BASKETBALL—NBA: MILWAUKEE (23-46) stayed in the Eastern cellar but set a record for expansion clubs by winning its sixth straight, over—of all teams—the division-leading Bullets. In win No. 5, over San Diego, Greg Smith (whose parents had driven 1,000 miles to see him play) got nine points, blocked three shots and grabbed five rebounds in the fourth period. DETROIT (27-43) won one and dropped two (and has now won only four of its last 16), while CINCINNATI (34-36) lost five. BOSTON (41-28) lost three of five, and NEW YORK (47-24) got hot again with three straight victories. In the Knicks' 92-88 win over the Celtics, Walt Frazier and Dick Barnett alone outscored Boston in the fourth quarter. PHILADELPHIA (47-22), with four wins and a loss, is now merely a game ahead of the Knicks and 3½ behind BALTIMORE (50-18), which won three (and nine of its last 11) and lost one, as Westley Unseld bid to become the league's MVP as well as its Rookie of the Year. In the Western Division, Phoenix (15-56) closed in on Alcindor, losing four out of five. SEATTLE (26-45) split four and CHICAGO (28-41) won two of three. SAN DIEGO (29-40) stayed only a game ahead of the Bulls, losing three of four, and SAN FRANCISCO (34-37) split four. Only two teams in the West are over .500—ATLANTA (42-29), which won one of three, and LOS ANGELES (46-24), which won three of four.
ABA: MIAMI (33-27) and OAKLAND (47-12) stayed on top in their divisions. MINNESOTA (32-27) won two, KENTUCKY (30-28) won two, lost one and INDIANA (33-32) won two, including a 113-104 victory over the Nets in which the Pacers' Roger Brown scored nine of his 41 points in the final 3½ minutes. NEW YORK (16-43) lost its other three games likewise, one after Maurice Mc-Hartley, whom the Nets had traded to Miami, hit a three-point basket with 11 seconds left to send the game into overtime. Back in the West, DENVER (35-26) won only one against three losses, but held second. NEW ORLEANS (32-30) won two and lost one, DALLAS (28-31) split four, LOS ANGELES (25-35) had but one win in three games and HOUSTON (19-39) brought up the rear with a four-game split.
BOWLING—DICK RITGER of Hartford, Wis., won the $45,000 Greater Buffalo Open 190 to 174 over Steve Wallace. Said Ritger, "You don't win too many games, let alone tournaments, with a 190 score."
COURT TENNIS—PETE BOSTWICK JR., a New York stockbroker who is also a prominent golfer and a hockey player, won his fifth straight National Amateur championship in Boston, defeating Robert MacDonald, also of New York, 6-3, 6-1, 6-1.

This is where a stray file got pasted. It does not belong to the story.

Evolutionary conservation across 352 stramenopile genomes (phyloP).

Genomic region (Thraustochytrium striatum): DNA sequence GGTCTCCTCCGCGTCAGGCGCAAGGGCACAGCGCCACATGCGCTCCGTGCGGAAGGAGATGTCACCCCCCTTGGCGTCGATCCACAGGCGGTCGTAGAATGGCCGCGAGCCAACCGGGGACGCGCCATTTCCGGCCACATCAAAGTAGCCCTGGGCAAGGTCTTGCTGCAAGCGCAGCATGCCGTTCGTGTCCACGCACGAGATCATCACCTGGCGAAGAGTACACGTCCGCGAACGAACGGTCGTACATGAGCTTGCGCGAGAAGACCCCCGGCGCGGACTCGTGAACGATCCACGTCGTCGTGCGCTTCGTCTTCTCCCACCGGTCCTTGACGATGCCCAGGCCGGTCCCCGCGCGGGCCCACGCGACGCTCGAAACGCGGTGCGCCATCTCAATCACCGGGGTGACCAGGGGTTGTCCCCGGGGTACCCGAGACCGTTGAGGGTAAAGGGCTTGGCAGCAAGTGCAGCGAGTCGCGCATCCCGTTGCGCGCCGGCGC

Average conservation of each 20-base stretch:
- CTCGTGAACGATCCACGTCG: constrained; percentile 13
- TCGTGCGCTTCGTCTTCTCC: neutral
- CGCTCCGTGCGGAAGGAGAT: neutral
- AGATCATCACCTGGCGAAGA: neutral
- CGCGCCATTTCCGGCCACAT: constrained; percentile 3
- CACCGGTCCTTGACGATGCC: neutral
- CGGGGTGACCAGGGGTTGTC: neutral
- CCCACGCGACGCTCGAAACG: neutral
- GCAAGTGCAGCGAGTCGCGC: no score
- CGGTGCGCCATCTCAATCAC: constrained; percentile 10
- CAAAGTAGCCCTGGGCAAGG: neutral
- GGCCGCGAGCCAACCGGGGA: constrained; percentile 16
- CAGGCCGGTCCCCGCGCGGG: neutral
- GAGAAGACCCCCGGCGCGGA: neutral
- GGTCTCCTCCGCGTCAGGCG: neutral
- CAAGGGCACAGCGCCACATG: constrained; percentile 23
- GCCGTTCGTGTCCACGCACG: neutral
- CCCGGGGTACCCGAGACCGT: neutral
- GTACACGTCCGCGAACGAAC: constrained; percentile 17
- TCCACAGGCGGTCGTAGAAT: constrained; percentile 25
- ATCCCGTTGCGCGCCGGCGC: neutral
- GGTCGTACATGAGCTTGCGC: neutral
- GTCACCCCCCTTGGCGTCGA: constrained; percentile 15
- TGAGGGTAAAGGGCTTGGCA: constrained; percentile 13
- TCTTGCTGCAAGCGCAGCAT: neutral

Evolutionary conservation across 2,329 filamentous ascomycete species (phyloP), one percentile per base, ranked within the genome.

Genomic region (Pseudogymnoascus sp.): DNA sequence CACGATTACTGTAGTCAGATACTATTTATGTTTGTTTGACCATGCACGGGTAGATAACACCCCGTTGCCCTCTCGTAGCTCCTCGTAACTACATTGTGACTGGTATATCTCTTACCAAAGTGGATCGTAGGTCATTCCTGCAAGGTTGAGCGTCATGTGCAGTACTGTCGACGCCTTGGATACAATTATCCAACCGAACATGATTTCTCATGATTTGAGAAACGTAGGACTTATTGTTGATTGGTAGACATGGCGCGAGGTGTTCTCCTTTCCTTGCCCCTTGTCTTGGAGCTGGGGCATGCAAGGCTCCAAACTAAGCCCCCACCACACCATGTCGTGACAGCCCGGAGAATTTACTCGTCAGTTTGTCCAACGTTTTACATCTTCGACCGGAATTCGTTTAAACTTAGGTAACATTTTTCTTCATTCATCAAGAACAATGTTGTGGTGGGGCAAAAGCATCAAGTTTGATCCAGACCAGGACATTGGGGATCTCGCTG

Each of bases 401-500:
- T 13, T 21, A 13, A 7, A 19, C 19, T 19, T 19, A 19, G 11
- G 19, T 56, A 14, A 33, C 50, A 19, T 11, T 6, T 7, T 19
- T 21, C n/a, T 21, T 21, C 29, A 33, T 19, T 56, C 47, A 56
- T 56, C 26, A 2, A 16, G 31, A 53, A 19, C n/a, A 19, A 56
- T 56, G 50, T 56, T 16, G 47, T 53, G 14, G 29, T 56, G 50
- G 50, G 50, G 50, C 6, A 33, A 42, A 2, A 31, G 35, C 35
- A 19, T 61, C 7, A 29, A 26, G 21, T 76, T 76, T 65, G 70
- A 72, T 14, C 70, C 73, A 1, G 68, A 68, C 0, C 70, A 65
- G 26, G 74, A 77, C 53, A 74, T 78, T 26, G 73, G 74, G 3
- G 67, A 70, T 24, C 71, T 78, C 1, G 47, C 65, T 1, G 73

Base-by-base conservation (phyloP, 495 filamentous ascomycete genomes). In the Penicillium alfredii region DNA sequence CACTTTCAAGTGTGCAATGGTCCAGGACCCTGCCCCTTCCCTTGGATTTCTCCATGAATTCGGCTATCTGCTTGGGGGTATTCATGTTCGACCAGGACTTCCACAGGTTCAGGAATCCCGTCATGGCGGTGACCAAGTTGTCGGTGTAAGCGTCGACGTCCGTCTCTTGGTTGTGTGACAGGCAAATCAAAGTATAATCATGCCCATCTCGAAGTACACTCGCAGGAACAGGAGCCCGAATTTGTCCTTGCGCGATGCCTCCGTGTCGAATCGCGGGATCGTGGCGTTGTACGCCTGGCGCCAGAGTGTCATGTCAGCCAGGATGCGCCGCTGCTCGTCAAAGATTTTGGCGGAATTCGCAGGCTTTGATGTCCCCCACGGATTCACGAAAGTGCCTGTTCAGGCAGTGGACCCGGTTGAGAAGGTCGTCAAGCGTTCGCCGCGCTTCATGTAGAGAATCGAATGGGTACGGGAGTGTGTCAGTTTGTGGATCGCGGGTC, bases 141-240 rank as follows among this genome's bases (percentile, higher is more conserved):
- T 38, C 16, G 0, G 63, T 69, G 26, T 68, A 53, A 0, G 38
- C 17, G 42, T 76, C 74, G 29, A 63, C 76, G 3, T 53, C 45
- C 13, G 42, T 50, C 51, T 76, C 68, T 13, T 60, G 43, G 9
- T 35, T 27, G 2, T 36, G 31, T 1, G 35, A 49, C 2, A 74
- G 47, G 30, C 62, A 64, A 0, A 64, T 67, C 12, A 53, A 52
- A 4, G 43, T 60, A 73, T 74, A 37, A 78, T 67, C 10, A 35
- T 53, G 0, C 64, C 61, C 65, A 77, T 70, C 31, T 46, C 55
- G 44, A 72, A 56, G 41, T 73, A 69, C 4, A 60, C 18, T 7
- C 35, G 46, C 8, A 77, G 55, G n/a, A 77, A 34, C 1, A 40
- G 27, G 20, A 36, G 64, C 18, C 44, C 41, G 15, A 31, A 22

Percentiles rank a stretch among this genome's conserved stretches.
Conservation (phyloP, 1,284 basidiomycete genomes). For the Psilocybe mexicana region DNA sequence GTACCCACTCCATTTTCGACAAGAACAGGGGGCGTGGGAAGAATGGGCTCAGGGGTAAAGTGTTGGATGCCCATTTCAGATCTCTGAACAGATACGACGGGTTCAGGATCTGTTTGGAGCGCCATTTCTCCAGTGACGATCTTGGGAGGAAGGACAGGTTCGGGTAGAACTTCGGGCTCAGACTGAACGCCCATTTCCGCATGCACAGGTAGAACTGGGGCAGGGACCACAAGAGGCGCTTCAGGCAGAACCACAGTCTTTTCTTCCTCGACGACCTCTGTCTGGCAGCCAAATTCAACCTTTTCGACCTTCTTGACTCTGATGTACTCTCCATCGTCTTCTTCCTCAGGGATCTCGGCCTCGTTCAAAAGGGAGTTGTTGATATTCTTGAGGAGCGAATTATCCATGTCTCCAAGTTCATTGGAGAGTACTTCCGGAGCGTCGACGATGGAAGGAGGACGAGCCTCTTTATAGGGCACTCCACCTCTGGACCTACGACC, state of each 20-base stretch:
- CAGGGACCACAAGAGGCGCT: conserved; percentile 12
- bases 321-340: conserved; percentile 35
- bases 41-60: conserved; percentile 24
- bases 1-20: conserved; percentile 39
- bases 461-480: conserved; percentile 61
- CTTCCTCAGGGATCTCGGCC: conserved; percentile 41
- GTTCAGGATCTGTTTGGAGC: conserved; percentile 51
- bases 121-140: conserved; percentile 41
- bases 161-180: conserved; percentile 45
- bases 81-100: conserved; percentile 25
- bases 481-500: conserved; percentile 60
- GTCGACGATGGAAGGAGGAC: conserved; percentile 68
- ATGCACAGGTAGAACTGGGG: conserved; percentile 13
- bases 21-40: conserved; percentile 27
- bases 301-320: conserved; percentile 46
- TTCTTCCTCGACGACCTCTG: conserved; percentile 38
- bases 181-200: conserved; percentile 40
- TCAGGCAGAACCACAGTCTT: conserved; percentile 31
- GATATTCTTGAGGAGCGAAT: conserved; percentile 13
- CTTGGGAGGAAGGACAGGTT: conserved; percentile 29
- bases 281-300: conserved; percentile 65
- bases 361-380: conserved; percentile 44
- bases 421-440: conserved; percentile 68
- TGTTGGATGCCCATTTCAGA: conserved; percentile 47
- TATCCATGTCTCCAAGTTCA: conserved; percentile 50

March 10, 1969
FIGURE SKATING—U.S. Champion TIM WOOD of Bloomfield Hills, Mich., and GABRIELE SEYFERT of East Germany, both 20, won the men's and women's titles, respectively, at the world championships at Colorado Springs, Colo. (page 24).
GOLF—TOM SHAW, 26, from Golf, Ill., won the $150,000 Doral Open at Miami with a 276, 12 strokes under par and one under Tommy Aaron, who failed once more, in his 10th year on the tour, to win his first tournament. Shaw, who led or was tied for the lead throughout and who joined the tour in 1963, scored his first victory.
HOCKEY—NHL: It was a big week for big scores: 9-0, 7-2, 9-1, 9-0, 8-5. And it was a big week for scorers, as Phil Esposito, off suspension, broke the league record with 99 points, two more than the previous mark held jointly by Bobby Hull and Stan Mikita of the Black Hawks. Bobby Orr also returned to action and scored twice in the Bruins' 8-5 win over the Rangers, and Mike Walton, who had been suspended for going AWOL, showed up in Toronto and scored the Maple Leafs' sole goal to tie the Flyers. MONTREAL (39-16-8), leading the East for the second week in a row, was in on the high scoring, too. The Canadiens got five goals in the first period of a 7-3 victory over Detroit. BOSTON (36-13-12) broke a four-game losing streak to stay in second and was on both ends of 9-0 scores, losing to the Rangers and beating the Seals. DETROIT (31-24-9) barely held third with its 4-2 victory over the North Stars, and NEW YORK (32-24-6) remained only three points ahead of fifth-place TORONTO (27-21-13), which lost to the North Stars 7-2, but still pushed CHICAGO (29-28-6) back to sixth place. In the West, ST. LOUIS (33-19-12) lost two for the Blue's worst week since December, but stayed in first by 21 points over OAKLAND (24-30-9), which stayed in Oakland (page 62). LOS ANGELES (21-33-8) split two and tied two, PHILADELPHIA (13-33-17) lost one and tied two and MINNESOTA (16-36-10) had a win, two losses and a tie. But the biggest news of all was out of PITTSBURGH (14-38-10). The Penguins got through the week without a loss for the first time since November 30, stretching their nonlosing streak to three, as they upset the Black Hawks and tied the Maple Leafs.